Tansu’s works represent the first realization of MOCVD-grown high-performance 1300-nm dilute-nitride lasers under continuous-wave (CW) operations rather than pulsed conditions, and with a better performance than that achieved with molecular beam epitaxy. (A German research group previously demonstrated that type of high-performance laser with molecular beam epitaxy.) CW is a virtual prerequisite for lasers to be used in real-world applications; pulsed conditions are typically used in the early stages of experimentation.

The lasers in Tansu’s system emit from a 6-nm-thick quantum well that is grown on a dilute-nitride semiconductor nanostructure layer using a strained-compensated technique.

Tansu earned his bachelor’s and Ph.D. degrees in 1998 and 2003, respectively, from the University of Wisconsin-Madison, where he also won the 2003 Harold A. Peterson Best Research Paper Award.


Kurt Pfitzer | Lehigh University
Further information:
http://www3.lehigh.edu/engineering/news/tansuvaluesforinfraredrange.asp

More articles from Physics and Astronomy:

nachricht Tiniest Particles Shrink Before Exploding When Hit With SLAC's X-ray Laser
05.02.2016 | Tohoku University

nachricht Scientists create new state of matter: Quantum gas, liquid and crystal all-in-one
02.02.2016 | Universität Stuttgart

All articles from Physics and Astronomy >>>

The most recent press releases about innovation >>>

Die letzten 5 Focus-News des innovations-reports im Überblick:

Im Focus: Automated driving: Steering without limits

OmniSteer project to increase automobiles’ urban maneuverability begins with a € 3.4 million budget

Automobiles increase the mobility of their users. However, their maneuverability is pushed to the limit by cramped inner city conditions. Those who need to...

Im Focus: Microscopy: Nine at one blow

Advance in biomedical imaging: The University of Würzburg's Biocenter has enhanced fluorescence microscopy to label and visualise up to nine different cell structures simultaneously.

Fluorescence microscopy allows researchers to visualise biomolecules in cells. They label the molecules using fluorescent probes, excite them with light and...

Im Focus: NASA's ICESat-2 equipped with unique 3-D manufactured part

NASA's follow-on to the successful ICESat mission will employ a never-before-flown technique for determining the topography of ice sheets and the thickness of sea ice, but that won't be the only first for this mission.

Slated for launch in 2018, NASA's Ice, Cloud and land Elevation Satellite-2 (ICESat-2) also will carry a 3-D printed part made of polyetherketoneketone (PEKK),...

Im Focus: Sinking islands: Does the rise of sea level endanger the Takuu Atoll in the Pacific?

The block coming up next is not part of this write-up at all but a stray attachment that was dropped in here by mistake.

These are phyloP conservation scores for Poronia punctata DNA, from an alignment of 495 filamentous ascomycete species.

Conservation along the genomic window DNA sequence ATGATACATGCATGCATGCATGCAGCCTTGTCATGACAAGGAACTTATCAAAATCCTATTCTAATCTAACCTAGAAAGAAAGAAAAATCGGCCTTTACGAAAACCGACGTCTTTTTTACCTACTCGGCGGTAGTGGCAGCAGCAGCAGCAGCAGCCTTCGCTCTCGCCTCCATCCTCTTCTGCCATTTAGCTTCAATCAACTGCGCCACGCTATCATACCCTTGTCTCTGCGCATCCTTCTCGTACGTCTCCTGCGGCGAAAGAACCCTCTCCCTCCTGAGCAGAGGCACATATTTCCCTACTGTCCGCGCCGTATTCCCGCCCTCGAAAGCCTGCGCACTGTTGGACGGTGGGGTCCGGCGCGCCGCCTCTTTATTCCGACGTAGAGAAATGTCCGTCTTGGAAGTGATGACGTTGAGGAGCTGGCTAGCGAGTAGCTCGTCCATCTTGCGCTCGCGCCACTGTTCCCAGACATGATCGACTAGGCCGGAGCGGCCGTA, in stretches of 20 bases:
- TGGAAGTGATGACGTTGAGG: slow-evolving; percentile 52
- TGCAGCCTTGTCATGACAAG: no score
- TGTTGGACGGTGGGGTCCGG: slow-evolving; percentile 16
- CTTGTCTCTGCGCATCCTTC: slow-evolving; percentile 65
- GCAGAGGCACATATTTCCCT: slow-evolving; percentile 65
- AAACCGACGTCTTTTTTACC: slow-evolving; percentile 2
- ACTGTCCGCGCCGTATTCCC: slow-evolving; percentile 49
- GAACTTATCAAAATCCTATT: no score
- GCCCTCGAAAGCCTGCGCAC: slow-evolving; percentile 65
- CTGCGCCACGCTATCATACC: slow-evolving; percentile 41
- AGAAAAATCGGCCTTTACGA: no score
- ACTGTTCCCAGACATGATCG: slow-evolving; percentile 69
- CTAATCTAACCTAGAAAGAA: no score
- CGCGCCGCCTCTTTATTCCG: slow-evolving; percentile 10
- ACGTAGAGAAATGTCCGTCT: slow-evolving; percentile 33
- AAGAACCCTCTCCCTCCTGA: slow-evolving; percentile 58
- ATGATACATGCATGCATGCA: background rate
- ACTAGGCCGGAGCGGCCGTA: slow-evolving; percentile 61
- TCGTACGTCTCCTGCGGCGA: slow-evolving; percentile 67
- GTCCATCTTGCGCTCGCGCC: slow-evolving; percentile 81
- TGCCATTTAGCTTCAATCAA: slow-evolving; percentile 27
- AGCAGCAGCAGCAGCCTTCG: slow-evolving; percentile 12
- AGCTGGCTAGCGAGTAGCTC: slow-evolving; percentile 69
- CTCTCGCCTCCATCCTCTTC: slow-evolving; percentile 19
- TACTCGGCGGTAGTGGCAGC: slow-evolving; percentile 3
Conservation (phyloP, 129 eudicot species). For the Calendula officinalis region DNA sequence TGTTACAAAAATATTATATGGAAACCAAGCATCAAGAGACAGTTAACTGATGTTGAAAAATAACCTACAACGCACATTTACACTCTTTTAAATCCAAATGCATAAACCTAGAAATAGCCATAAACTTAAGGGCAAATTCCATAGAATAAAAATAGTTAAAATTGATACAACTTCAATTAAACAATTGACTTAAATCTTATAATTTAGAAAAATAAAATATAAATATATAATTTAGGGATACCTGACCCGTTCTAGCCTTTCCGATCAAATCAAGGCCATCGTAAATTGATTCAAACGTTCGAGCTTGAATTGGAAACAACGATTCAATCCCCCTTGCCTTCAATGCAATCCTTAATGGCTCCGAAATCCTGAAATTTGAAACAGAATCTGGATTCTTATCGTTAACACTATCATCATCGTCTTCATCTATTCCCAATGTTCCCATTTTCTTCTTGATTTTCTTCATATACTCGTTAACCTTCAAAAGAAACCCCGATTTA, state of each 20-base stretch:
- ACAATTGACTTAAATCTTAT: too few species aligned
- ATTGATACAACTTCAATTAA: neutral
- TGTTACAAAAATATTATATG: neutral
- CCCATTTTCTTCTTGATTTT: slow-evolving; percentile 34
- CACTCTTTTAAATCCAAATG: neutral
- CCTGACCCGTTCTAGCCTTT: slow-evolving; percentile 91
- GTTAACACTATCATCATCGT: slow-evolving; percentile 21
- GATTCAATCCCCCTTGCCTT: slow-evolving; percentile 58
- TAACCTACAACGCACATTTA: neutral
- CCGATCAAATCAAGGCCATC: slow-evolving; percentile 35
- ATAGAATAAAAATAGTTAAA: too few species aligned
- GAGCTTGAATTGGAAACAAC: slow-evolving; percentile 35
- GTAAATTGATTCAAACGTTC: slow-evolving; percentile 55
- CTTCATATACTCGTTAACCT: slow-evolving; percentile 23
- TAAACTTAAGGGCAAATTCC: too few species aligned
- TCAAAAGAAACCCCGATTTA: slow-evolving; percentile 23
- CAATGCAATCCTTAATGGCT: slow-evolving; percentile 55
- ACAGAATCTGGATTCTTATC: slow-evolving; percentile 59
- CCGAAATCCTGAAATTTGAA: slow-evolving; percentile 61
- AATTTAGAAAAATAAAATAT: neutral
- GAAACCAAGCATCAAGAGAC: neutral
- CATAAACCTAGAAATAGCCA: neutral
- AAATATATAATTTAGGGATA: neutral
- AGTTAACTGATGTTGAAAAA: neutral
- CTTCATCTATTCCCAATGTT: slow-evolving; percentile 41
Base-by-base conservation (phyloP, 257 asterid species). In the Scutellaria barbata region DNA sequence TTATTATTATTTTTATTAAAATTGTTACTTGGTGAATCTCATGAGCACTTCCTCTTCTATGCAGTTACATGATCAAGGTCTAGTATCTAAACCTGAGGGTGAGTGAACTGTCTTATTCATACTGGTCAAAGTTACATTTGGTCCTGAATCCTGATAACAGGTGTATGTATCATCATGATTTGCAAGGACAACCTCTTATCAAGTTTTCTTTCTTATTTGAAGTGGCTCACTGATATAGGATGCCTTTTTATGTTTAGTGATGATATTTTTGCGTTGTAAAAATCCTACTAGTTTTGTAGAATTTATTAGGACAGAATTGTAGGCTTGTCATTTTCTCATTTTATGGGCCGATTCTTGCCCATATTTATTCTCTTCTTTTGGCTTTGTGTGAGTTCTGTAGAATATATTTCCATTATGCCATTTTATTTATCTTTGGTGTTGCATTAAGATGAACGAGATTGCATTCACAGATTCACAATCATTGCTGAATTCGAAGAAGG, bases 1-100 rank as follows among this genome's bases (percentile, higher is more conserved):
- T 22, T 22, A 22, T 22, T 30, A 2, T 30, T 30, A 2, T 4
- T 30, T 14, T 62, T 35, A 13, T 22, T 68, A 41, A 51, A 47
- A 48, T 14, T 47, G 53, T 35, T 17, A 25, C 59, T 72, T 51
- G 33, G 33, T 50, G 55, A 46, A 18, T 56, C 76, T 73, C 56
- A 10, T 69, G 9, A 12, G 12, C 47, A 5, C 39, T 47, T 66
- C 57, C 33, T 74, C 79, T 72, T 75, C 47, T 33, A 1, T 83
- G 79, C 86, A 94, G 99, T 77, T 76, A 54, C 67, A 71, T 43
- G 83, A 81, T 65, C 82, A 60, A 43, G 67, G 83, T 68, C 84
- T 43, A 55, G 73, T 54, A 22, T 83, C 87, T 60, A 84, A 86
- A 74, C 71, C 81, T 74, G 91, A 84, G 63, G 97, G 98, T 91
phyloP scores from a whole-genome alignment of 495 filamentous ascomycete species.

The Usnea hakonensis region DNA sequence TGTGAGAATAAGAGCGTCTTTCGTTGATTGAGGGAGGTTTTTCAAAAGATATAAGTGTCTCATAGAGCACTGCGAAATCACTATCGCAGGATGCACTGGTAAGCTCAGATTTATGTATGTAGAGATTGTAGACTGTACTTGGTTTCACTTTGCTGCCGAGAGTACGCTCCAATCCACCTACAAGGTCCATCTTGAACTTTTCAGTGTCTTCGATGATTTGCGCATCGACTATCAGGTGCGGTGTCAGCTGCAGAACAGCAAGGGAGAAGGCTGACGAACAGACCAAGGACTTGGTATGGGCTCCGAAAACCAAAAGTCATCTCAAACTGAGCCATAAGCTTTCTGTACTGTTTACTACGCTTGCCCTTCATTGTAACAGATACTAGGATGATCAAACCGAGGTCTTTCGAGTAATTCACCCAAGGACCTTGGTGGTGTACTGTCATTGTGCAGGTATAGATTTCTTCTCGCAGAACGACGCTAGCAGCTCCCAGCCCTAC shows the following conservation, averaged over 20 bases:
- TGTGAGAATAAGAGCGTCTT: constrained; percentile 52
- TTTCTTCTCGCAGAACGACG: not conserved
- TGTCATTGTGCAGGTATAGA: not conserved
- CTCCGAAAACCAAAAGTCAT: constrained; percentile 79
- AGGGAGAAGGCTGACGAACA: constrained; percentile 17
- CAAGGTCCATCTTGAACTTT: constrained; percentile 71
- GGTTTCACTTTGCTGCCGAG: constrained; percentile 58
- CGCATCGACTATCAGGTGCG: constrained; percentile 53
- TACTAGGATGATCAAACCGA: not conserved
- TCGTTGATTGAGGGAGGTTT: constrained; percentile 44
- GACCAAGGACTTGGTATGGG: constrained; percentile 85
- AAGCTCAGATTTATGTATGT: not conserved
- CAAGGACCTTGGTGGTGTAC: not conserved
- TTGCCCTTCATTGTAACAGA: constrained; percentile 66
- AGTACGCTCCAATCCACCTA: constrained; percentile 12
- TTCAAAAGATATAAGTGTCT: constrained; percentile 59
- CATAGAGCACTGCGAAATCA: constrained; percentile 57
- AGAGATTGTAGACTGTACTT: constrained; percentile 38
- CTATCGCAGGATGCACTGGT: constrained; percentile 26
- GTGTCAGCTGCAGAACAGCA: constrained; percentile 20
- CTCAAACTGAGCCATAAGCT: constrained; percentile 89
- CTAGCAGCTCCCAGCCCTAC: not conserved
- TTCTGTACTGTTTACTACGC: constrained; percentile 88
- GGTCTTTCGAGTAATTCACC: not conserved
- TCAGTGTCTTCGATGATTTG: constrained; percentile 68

In the last decades, sea level has been rising continuously – about 3.3 mm per year. For reef islands such as the Maldives or the Marshall Islands a sinister picture is being painted evoking the demise of the island states and their cultures. Are the effects of sea-level rise already noticeable on reef islands? Scientists from the ZMT have now answered this question for the Takuu Atoll, a group of Pacific islands, located northeast of Papua New Guinea.

In the last decades, sea level has been rising continuously – about 3.3 mm per year. For reef islands such as the Maldives or the Marshall Islands a sinister...

Im Focus: Energy-saving minicomputers for the ‘Internet of Things’

The ‘Internet of Things’ is growing rapidly. Mobile phones, washing machines and the milk bottle in the fridge: the idea is that minicomputers connected to these will be able to process information, receive and send data. This requires electrical power. Transistors that are capable of switching information with a single electron use far less power than field effect transistors that are commonly used in computers. However, these innovative electronic switches do not yet work at room temperature. Scientists working on the new EU research project ‘Ions4Set’ intend to change this. The program will be launched on February 1. It is coordinated by the Helmholtz-Zentrum Dresden-Rossendorf (HZDR).

“Billions of tiny computers will in future communicate with each other via the Internet or locally. Yet power consumption currently remains a great obstacle”,...

All Focus news of the innovation-report >>>

Anzeige

Anzeige

Event News

AKL’16: Experience Laser Technology Live in Europe´s Largest Laser Application Center!

02.02.2016 | Event News

From intelligent knee braces to anti-theft backpacks

26.01.2016 | Event News

DATE 2016 Highlighting Automotive and Secure Systems

26.01.2016 | Event News

 
Latest News

A new potential biomarker for cancer imaging

05.02.2016 | Life Sciences

Graphene is strong, but is it tough?

05.02.2016 | Materials Sciences

Tiniest Particles Shrink Before Exploding When Hit With SLAC's X-ray Laser

05.02.2016 | Physics and Astronomy

VideoLinks
B2B-VideoLinks
More VideoLinks >>>